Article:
A brief history on Sikh immigration and the integral part Sikh Americans play in Stockton and the Central Valley.
The descendants of one of the greatest empires in history, Sikh Americans are one of the vibrant and essential Asian cultures that make up the DNA of Stockton. With a reign whose genesis dates back to 1709, the Empire reached its full peak and unification in 1799, when Maharaja Ranjit Singh unified all Sikhs. When Singh died in 1839, colonization in the form of the East India Company made its way. By 1849—after two Anglo-Sikh wars—India had fallen under the control of the British Empire.
With this, there were two options: Work under British rule or leave. Many who chose to leave made their way to the United States.
Many of those immigrating from India came from small peasant families that lived in the Doab region of Punjab—an area which is 90% Sikh. Upon arriving in the US, a large number made their living as contract laborers in the Pacific Northwest, working in lumber mills and railways. Like other Asian cultures in the States, Sikhs faced a heavy anti-Asian sentiment. This would lead to large numbers of them to head further south and reside in California, finding work in the growing agriculture industry in San Joaquin and Imperial Counties.
However, even here, they faced their own discriminatory laws that deprived them of freedoms—laws like the CA Alien Land Laws of 1913 and 1920 that deeply affected Sikh farmers.
In 1911 in the town of Holt, a meeting of Sikhs from across the state took place in order to establish a Sikh society and religious center. Then, on August 22, 1912, Sikhs purchased a lot in south Stockton with the intention of building a gurdwara—a Sikh religious, social, political, and educational institution. The construction of the Stockton Gurdwara served not only the needs of Sikh Americans but also stood as an important resource for all immigrants of South Asian descent.
The Stockton Gurdwara would benefit South Asian students by starting a scholarship fund and purchasing houses in Berkeley for students to stay rent-free. The Gurdwara also fed anyone that was hungry—regardless of their identity—through their community kitchen. The kitchen, known as the langar, is open all hours of the day and is closed only a few hours during the night. This important landmark was the first of its kind of the US and remained that way until 1946.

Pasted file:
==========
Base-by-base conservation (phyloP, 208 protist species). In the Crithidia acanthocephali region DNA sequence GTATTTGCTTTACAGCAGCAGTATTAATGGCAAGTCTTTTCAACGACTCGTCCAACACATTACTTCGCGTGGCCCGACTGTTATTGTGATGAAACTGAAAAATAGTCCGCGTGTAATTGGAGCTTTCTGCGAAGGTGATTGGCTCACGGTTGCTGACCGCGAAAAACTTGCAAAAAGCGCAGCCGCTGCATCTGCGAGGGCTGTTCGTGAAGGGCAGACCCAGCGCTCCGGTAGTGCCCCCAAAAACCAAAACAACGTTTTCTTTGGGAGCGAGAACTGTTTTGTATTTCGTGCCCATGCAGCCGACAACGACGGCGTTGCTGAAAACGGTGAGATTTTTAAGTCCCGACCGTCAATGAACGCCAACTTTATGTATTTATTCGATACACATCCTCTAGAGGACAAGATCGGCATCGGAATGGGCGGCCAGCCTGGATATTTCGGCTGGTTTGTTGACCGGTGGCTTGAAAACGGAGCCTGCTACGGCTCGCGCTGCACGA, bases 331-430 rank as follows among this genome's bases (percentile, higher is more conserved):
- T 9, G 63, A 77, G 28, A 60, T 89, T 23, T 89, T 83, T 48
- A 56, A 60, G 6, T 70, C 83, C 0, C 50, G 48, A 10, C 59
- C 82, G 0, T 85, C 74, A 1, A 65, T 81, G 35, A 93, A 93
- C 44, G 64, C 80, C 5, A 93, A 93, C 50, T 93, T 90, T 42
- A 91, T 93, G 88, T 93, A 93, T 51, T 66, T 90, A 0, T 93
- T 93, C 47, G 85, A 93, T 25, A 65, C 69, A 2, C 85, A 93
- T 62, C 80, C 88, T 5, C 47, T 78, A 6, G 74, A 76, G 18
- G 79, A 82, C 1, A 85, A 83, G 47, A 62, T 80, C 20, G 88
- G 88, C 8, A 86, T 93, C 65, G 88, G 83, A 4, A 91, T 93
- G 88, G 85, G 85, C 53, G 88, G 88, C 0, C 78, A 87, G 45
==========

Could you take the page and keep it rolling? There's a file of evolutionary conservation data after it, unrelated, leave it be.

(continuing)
Notable names to come from the Stockton Gurdwara and our Sikh community include Bhagat Singh Thind (the first Sikh and turban-wearing individual in the US Army) and Dalip Singh Saund (the first Asian American and only Sikh to serve in the House of Representatives in 1956).
With roots that were first set over a hundred years ago, Sikh Americans are one of the many influential and beautiful cultures that give Stockton its "flavor." With deep contributions in the agriculture of San Joaquin County to providing resources for their fellow man in difficult times—like providing food and necessities to citizens in need during the pandemic—the Sikh and South Asian communities here show their devotion to providing seva (selfless service) in everything they do.
To learn more about the Sikh American History Project, click here!
The information presented above was provided by The San Joaquin Historian's The Sikhs in America: Faith, Resilience, and Power.
Side note: In April, this very community holds their annual celebration known as the Stockton Sikh Temple Parade. The festival begins and ends at the Stockton Gurdwara and features music, dignitaries of the faith, free food, and martial-arts demonstrations. If you're looking for a celebration that is rooted deep in the culture, make your way to Stockton in April.
For more on the parade, click here!
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